While Crick was forced to sit out of last week's win over Wyoming with an undisclosed injury, he's practiced all week and is fully expected to be back in the lineup on Saturday.


With Crick in the mix, Frederick said Nebraska's front four would be a huge challenge for the offensive line in terms of holding blocks and allowing enough time for plays to develop.


Frederick said he's seen a lot of similarities between Nebraska and Iowa's defensive lines based on the way they attack offensive linemen and get off of blocks quickly. Because of that, he expects Wisconsin to approach the Huskers close to the same way they do the Hawkeyes.


Last season, the Badgers rushed 38 times of their 64 total plays against Iowa for 142 yards and three touchdowns in a 31-30 victory.


"I think they do a lot of similar things," Frederick said. "We focused on that all week because we knew that was going to happen. Again, I think Nebraska is very good at locking out, getting their reads and shedding their block. I think that's something we need to work on this week."


- Robin Washut


Beck confident in Martinez's poise on the road


It seems that whenever Martinez plays well in road games, Nebraska's chances of coming away with a win dramatically increase.


With a full year of starting experience and a number of big time road games under his belt, Martinez says he feels far more poised and in control while leading the Husker offense in hostile road environments.


"Just to know that I've already been there before, and that I've played in that type of environment, and that I'm ready to play in this environment again," Martinez said when asked what about the experience he's gained over the past two seasons. "It should be fun."


Beck echoed Martinez's confidence, saying he saw his quarterback handle all the adversity that comes with playing on the road last week much better than he did last year as a redshirt freshman.


Even though Martinez completed just 12-of-21 passes for 157 yards and rushed for a season-low 37 yards against Wyoming, he didn't turn the ball over and was able to make some clutch plays to extend drives and help put points on the board.


With Camp Randall likely being one of the most hostile venues Martinez will have played in during his young collegiate career, Beck said he's been preaching all week long to Martinez the importance of not getting caught up in the atmosphere and just focusing on what he needs to do on the field.


"You've got to handle the crowd and still be focused on everything that's going on," Beck said. "It's hard, but you've just got to be focused, everybody does, to cadence, to defenses, to how guys are lining up, personnel, all the different things.


"Obviously in a loud environment you have to be able to handle that… Just be who you are. Just go play hard. Don't try to be something you're not. That's where guys make mistakes."


- Robin Washut


Quick hits


***Pelini said Crick was "fine" and was "doing good" after practicing the entire week. Crick missed all last week of practice and the Wyoming game with an undisclosed injury.


***Asked what the some of the keys would be for Nebraska to beat the Badgers, Pelini said ball security and limiting penalties and playing all-around efficient football would be top priorities.


***Many people expect Wisconsin to be the most physical team Nebraska will have faced this season, but Pelini said the game wouldn't be any more physical than any of the first four games of the season.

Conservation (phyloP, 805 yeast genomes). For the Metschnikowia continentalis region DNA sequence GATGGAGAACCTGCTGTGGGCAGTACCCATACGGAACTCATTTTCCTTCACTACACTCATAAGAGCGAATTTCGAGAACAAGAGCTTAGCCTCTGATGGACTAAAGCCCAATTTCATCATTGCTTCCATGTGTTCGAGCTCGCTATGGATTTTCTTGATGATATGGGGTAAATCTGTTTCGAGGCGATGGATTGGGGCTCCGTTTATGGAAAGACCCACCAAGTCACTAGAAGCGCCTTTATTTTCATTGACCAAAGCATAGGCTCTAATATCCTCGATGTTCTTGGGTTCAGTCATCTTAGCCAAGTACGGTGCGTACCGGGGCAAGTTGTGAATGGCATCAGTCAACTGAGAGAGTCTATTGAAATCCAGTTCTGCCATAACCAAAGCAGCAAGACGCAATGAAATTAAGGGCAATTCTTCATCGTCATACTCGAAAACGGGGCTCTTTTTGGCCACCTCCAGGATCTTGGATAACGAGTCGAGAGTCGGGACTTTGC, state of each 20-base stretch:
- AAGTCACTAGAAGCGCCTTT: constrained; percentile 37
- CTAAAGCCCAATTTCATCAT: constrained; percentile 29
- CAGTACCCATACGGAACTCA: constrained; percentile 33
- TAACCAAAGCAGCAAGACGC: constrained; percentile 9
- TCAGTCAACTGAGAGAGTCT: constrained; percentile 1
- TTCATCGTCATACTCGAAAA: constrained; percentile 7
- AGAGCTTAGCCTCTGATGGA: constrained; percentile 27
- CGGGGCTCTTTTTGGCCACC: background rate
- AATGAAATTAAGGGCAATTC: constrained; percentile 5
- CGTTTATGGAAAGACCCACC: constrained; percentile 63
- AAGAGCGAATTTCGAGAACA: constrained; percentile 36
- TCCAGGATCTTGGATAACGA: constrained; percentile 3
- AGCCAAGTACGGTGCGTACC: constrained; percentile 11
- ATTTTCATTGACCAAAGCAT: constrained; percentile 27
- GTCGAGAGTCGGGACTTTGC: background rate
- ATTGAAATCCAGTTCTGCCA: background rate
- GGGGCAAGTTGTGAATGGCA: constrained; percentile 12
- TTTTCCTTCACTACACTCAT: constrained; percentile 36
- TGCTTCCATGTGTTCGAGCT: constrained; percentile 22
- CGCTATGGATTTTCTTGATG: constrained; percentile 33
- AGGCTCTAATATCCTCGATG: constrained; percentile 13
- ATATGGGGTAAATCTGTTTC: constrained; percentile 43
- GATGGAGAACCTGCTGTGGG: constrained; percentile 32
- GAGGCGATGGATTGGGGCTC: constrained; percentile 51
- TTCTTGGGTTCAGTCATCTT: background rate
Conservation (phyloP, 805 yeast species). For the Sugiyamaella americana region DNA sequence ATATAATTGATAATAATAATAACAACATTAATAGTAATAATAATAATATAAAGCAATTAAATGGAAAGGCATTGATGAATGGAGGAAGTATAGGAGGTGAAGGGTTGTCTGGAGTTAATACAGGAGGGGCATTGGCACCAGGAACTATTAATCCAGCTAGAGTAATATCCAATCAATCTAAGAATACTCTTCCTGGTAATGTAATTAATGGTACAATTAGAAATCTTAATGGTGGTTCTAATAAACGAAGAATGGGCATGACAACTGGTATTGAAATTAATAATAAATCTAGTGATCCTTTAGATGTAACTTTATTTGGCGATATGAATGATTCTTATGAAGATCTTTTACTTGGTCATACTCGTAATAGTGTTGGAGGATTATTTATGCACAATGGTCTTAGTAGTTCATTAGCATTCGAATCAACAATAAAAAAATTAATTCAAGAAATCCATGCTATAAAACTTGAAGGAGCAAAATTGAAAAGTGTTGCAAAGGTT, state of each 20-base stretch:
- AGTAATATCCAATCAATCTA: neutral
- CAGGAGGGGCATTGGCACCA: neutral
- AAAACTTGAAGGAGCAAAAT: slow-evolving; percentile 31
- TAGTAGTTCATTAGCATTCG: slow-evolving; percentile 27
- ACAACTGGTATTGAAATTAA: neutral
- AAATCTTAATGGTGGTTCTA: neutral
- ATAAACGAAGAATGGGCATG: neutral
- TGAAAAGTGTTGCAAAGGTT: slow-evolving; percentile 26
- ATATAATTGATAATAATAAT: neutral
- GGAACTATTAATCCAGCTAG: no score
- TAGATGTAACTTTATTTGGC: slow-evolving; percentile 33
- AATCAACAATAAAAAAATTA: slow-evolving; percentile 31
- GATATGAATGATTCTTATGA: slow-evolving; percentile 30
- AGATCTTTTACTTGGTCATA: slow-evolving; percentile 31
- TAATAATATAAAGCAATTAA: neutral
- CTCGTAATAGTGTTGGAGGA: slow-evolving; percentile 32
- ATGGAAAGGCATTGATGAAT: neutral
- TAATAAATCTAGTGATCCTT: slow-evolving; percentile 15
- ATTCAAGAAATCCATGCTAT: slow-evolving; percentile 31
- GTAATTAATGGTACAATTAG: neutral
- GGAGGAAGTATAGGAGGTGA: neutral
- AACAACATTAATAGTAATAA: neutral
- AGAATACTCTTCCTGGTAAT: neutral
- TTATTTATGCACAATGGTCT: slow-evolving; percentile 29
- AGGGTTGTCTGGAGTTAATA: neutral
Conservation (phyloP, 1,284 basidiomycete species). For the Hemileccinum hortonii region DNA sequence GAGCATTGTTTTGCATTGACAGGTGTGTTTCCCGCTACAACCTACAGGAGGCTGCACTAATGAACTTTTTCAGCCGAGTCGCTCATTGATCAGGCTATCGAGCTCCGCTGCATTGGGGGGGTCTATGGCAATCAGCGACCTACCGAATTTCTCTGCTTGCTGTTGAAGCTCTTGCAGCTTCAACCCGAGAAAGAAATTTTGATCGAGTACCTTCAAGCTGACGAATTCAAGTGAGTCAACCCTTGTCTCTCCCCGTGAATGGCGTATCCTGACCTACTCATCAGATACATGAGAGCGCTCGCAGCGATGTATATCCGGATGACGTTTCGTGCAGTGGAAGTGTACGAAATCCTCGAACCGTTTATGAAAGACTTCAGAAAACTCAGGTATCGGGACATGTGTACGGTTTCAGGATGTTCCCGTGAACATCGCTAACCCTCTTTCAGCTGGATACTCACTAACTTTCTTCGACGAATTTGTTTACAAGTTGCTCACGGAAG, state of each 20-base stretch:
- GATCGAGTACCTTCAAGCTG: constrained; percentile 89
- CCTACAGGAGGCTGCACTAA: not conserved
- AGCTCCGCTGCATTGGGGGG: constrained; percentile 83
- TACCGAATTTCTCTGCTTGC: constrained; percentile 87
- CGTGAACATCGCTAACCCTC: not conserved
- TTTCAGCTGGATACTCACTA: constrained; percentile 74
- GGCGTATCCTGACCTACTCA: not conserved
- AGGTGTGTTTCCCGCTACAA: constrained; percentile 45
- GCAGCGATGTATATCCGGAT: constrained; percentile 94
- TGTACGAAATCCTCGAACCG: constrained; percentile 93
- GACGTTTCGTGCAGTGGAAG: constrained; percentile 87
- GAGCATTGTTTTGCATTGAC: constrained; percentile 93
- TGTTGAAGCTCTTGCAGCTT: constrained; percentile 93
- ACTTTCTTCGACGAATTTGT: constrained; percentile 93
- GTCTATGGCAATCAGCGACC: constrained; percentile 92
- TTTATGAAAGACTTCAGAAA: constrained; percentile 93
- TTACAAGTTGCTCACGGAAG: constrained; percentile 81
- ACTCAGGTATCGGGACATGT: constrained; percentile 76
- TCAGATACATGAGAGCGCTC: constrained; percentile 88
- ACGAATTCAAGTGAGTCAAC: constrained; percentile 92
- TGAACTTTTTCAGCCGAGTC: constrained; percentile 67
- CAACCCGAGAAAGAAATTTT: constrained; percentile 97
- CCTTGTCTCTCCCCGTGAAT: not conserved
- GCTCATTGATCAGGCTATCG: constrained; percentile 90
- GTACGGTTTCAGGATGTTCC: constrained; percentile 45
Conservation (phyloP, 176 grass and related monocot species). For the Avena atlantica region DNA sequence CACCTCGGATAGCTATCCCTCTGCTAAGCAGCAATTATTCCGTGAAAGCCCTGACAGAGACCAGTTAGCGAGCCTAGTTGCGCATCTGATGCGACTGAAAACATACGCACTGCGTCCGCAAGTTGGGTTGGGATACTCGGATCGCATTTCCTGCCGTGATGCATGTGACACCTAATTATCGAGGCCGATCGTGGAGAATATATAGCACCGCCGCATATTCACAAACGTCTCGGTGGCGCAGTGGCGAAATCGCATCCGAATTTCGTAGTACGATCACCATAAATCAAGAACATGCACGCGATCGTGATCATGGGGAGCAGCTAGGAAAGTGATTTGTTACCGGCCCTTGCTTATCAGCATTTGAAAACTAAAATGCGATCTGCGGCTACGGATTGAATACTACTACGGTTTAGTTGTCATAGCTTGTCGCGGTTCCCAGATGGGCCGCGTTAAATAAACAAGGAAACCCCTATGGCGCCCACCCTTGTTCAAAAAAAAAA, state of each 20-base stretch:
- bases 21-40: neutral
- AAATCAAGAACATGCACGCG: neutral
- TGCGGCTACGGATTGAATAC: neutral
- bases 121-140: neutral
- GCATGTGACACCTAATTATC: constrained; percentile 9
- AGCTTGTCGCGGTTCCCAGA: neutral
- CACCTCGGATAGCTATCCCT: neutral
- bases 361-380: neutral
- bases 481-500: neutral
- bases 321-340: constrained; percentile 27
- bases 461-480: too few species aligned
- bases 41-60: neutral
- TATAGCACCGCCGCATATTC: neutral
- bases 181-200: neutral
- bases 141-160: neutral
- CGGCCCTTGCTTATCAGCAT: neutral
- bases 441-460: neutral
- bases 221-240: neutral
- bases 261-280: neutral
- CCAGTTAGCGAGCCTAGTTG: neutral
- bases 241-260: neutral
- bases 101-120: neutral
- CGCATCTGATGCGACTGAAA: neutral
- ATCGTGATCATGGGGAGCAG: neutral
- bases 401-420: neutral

"I don't think this game will be any more physical than any other game," Pelini said.


***Just as Nebraska cornerback Alfonzo Dennard is excited about going up against star Wisconsin receiver Nick Toon on Saturday, Toon is just as eager to face off with Dennard.


"I look forward to the match-up," Toon said. "It should be fun. He's a good player and I'm looking forward to the challenge. I watched the tape from last week and some film from last year. Like I said he's a good player and I'm looking forward to being matched up against him.


"He's a very physical player and he does a lot of things well. They have some good players over there on the defensive side of the ball. It should be a challenge and it should be fun."


***Running backs coach Ron Brown said the progress of freshmen running backs Braylon Heard, Aaron Green and Ameer Abdullah has gone almost exactly as planned over the first four weeks of the season.


"I think they're learning," Brown said. "My big thing was that they go out there and learn something every day. Like young kids should do, they should be expanding their horizons and being trained in certain things. As I look at it right now, they've all had a chance to play, they've all hit the end zone. Braylon's our third-leading rusher right now. There are certain plays that they run really well, and they provide a dynamic of speed.


"We just want them to get better and better. We found a way to get four of those guys on the field fairly regularly, and they're talented kids who want to play. I've said there's room at the end for the kind of offense we're running. I'm pleased with the way things are going right now."


***While all the credit for Nebraska's success running the football against Wyoming went to the running backs and offensive line, Martinez did his part to help spring a few runs, too. Brown gave his take on Martinez's ability as a blocker, as the quarterback threw at least one good block on the backside of a toss play against the Cowboys.


"He did a nice job on that one," Brown said. "Historically over the years you've seen a lot of Nebraska quarterbacks on the backside of tosses blocking. There are no prima donnas in our offense. Everybody's a player, everybody's a blocker, everybody's got a role on a particular play."


Are the Huskers sure they want their quarterback out there blocking?


"Sure. Why not?" Brown said. "It's helpful when a pitcher hits a home run isn't it? That way he's not just an easy out. Same thing with a quarterback; we don't want him to be an easy out."